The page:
Day 100 – Learning to Adapt

It is now 100 days since the #Covid19 lockdown first began in India.

A lot has happened since then…

We learned to #WFH, and to cope with the “new normal”.

We dealt with Technology challenges, and tried to find a quiet space in our homes – with a charging point nearby.

We coped with ever-changing rules and regulations in our cities, while running out of essentials in our neighbourhoods.

We managed year-end performance appraisals and organizational restructurings. And downsizings.

We learnt to celebrate our special occasions on Microsoft Teams and Zoom calls.

What most of us thought would only last weeks, is running well into the second-half of 2020.

But, we are coping. And learning. And thriving.

Yes, every situation is unique. Every city has its own problems. Every country is struggling to deal with the pandemic in its own ways.

Yes, the harshness (and necessity) of the #lockdown in India may not quite compare with that in Sweden or New Zealand.

But, we humans have an almost infinite capacity to adjust… and adapt.

So, we adapt, we must…

I am grateful to have a team at work that is committed and capable – it makes my day go a little bit easier.

I am grateful for the love and support of my family – it helps me keep the faith.

Day 28 – The Fight Continues

It’s only been a few months since I took up a new role at Aegon Life. Just a couple of weeks after joining Aegon, India launched a strict #lockdown protocol in response to the #Covid19 pandemic. Originally meant to last 21 days, it has now been extended in its second phase.

When the office moved to a work-from-home setup, I began a series of emails to address the extended team every week or so. The idea was to engage with them, thank them (and their families) for their continued dedication and hard work, and share with them helpful information from time to time.

Covid-19 is surely making a significant impact on India and the world. And, will probably change dynamics for a long time to come. But it doesn’t have to be all bad news. Does it?

Here are a few links from my emails that you may also find useful…

Lessons from Covid-19 that can make the world a better place:

https://economictimes.indiatimes.com/news/politics-and-nation/view-lessons-from-covid-19-can-make-the-world-a-better-place/articleshow/75130671.cms

5 critical money lessons taught by the Covid-19 crisis:

https://www.financialexpress.com/money/5-critical-money-lessons-taught-by-the-covid-19-crisis/1934945/

Last week, the world also saw a global virtual concert in support of the WHO that featured performances from multiple celebrities and has raised over $127Mn. You may be able to view it online if you missed the broadcast. Alternatively, try this link:

https://www.voot.com/shows/one-world-together-at-home/1/936639/a-global-salute-to-the-real-heroes/936885

And, 8 Lessons from the Army on Leading Remotely during a Lockdown:

https://www.business-standard.com/article/economy-policy/leading-remotely-lessons-from-the-army-120040200301_1.html

We are all learning to navigate the “new normal”. And it’s hard to stay cooped-up inside the house (especially in the India context), deal with daily home needs, and continue to deliver on work.

If you can find some ways to make it easier for the folks you interact with, I’d strongly urge you to do so.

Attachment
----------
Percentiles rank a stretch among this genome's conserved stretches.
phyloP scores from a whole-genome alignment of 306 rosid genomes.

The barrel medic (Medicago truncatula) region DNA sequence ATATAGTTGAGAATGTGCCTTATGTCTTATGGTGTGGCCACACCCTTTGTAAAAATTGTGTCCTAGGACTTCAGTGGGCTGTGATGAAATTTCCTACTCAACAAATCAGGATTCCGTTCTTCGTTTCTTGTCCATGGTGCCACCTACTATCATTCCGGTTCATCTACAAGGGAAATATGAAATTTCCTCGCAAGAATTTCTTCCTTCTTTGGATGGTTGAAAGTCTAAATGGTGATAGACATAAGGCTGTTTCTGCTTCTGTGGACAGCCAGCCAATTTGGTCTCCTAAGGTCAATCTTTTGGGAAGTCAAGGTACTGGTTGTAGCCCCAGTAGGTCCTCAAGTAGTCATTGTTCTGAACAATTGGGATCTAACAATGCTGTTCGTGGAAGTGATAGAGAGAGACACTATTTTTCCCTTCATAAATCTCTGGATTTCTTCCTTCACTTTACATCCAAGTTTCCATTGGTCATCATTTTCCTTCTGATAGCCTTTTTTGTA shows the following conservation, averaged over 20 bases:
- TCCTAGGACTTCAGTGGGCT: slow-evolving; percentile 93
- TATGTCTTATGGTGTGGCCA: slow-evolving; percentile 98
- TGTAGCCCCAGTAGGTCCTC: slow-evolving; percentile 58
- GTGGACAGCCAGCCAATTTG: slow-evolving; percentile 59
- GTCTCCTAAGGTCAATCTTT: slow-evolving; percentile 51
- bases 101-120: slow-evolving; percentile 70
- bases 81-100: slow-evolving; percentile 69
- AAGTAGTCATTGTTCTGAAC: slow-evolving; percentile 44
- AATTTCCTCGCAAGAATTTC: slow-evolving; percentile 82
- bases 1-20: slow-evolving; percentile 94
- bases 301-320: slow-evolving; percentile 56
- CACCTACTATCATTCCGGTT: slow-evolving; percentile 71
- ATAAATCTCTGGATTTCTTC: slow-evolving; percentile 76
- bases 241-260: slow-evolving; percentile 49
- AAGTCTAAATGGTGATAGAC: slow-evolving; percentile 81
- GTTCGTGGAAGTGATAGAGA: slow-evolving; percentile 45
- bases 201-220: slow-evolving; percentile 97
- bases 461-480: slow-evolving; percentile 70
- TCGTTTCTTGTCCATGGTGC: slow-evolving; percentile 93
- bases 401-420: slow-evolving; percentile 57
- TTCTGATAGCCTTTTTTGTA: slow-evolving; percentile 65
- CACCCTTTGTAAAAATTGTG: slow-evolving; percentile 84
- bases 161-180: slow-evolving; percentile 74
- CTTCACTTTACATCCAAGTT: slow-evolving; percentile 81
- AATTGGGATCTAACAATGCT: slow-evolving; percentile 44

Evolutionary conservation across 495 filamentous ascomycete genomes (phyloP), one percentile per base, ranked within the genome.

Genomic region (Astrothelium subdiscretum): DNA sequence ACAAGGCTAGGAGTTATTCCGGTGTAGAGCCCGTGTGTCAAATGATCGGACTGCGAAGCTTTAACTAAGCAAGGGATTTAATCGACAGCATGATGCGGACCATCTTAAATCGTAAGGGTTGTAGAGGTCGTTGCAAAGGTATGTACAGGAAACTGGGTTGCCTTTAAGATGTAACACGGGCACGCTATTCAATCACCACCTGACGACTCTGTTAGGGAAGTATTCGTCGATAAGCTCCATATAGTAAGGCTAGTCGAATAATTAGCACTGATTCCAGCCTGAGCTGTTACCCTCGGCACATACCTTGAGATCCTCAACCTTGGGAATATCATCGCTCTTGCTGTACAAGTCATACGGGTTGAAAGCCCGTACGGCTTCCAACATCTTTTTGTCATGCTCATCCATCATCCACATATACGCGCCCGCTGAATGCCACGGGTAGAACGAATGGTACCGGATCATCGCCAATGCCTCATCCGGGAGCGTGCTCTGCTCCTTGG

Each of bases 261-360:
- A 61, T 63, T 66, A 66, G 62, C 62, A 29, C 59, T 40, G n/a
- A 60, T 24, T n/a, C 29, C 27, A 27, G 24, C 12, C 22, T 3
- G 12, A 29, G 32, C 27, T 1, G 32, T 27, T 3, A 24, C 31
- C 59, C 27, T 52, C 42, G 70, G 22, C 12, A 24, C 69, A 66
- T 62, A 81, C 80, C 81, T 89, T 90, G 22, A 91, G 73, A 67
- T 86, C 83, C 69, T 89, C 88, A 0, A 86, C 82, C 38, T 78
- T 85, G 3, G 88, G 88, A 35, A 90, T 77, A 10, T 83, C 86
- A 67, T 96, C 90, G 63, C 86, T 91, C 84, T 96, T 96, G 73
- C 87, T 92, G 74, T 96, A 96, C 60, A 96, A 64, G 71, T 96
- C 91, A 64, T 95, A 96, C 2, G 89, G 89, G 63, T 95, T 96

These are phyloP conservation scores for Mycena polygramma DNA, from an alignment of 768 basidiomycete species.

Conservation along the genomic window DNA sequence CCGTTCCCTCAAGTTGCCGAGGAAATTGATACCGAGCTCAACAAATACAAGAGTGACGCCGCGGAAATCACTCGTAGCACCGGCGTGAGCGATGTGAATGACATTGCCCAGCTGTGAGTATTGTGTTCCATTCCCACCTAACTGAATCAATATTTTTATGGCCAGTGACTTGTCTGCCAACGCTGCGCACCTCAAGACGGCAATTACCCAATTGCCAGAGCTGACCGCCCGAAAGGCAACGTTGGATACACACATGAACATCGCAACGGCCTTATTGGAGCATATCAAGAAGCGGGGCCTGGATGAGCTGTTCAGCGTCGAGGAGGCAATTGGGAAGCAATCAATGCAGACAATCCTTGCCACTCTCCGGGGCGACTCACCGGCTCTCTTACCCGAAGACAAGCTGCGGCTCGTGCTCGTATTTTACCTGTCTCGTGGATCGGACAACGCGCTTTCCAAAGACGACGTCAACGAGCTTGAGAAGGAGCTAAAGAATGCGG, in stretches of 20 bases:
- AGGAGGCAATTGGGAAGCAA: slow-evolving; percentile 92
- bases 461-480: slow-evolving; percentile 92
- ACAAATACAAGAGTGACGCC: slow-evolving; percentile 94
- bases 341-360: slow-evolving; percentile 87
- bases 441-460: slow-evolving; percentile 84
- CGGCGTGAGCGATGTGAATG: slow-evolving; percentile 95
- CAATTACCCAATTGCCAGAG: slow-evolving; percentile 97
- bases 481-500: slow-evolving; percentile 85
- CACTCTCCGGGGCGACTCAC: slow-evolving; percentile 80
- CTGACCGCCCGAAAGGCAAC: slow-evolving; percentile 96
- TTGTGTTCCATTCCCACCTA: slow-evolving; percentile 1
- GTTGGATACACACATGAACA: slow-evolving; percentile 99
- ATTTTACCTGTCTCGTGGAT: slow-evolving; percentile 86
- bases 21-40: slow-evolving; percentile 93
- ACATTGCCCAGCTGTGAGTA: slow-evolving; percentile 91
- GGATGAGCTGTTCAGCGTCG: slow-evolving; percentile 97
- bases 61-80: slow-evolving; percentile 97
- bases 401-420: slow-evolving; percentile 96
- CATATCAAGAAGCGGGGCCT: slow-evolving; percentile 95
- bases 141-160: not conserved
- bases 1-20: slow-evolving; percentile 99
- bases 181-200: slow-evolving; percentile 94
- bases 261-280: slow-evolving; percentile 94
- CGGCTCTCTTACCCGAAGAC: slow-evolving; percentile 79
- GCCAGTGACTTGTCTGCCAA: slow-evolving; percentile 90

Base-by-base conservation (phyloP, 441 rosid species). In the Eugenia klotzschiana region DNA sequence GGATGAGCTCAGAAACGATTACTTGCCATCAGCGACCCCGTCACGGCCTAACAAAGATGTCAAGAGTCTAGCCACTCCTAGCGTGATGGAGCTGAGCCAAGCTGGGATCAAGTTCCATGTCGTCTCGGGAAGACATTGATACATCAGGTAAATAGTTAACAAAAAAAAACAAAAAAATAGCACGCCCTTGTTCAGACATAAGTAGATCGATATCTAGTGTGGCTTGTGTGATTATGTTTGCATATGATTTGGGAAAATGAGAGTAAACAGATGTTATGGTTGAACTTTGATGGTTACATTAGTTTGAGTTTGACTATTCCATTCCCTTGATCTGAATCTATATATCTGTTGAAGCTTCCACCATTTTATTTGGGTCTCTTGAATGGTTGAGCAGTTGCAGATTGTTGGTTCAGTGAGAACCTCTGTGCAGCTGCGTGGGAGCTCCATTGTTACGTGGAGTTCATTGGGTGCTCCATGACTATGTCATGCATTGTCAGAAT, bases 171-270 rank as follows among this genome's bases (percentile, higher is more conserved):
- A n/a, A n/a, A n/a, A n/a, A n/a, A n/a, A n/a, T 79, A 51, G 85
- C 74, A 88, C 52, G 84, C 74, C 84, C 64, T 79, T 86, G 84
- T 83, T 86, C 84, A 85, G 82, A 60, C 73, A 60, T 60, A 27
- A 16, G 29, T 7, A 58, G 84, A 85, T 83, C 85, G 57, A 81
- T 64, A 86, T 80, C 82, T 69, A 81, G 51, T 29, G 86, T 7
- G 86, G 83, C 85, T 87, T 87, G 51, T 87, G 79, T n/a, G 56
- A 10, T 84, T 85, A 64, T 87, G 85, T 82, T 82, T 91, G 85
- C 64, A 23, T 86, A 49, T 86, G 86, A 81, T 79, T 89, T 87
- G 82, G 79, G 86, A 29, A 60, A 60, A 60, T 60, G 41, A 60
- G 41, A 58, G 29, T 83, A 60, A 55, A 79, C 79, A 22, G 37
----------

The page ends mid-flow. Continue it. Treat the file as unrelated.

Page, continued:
We could all do with a helping hand, especially in times of crisis. Let’s do our best to help out those we can. Shall we?

Connections

A friend proudly posted on an online forum that he was able to fit in multiple activities in his life (including running a startup!), thanks to no cable TV, no YouTube, no tea breaks, no FB and no What’s App groups. His argument was that we all have a finite amount of time, and hence, need to ‘make time’ for what matters by giving up something else.

I agree with that last part, and have lived with that belief for as long as I can remember. Defining your priorities, and making time for them, is the only way this works. I’d also recommend improving efficiencies to get more return on investment for the time you do spend on your chosen pursuits. But I also fear that my friend, like many others, is missing out on a vital part of life.

There is a case to be made for widening your horizons and interacting with perspectives that are not like your own.

Most of today’s online technologies are designed to give you more of what you’ve already liked, or interacted with. But, it helps to push yourself out of your comfort zone and understand Life from the eyes of those who don’t think like you. And, that’s where ‘mass media’ can help.

The way things like newspapers and TV work is that someone else decides what constitutes “good content” for the large majority of us. That may not coincide with what we would like, or agree with, but that can be a good thing… at times.

Today, more than ever, we need to embrace diversity of thought in all spheres, from politics to society to technology. We need to seek out views that are significantly different from our own, whether through a thought-provoking Netflix documentary (on a subject we may know little of), or a feature in the local daily that proposes a view contrary to our own (closely-held) beliefs.

That’s how new connections will form. That’s how we will someday go past our predispositions. That’s how we will eventually stop judging or fearing those that do not resemble us, and truly begin to understand each other.

There are 7 billion of us, and every one has a unique world view, shaped by diverse, multi-cultural experiences. Let’s not allow easy access to the Internet to dumb it all down.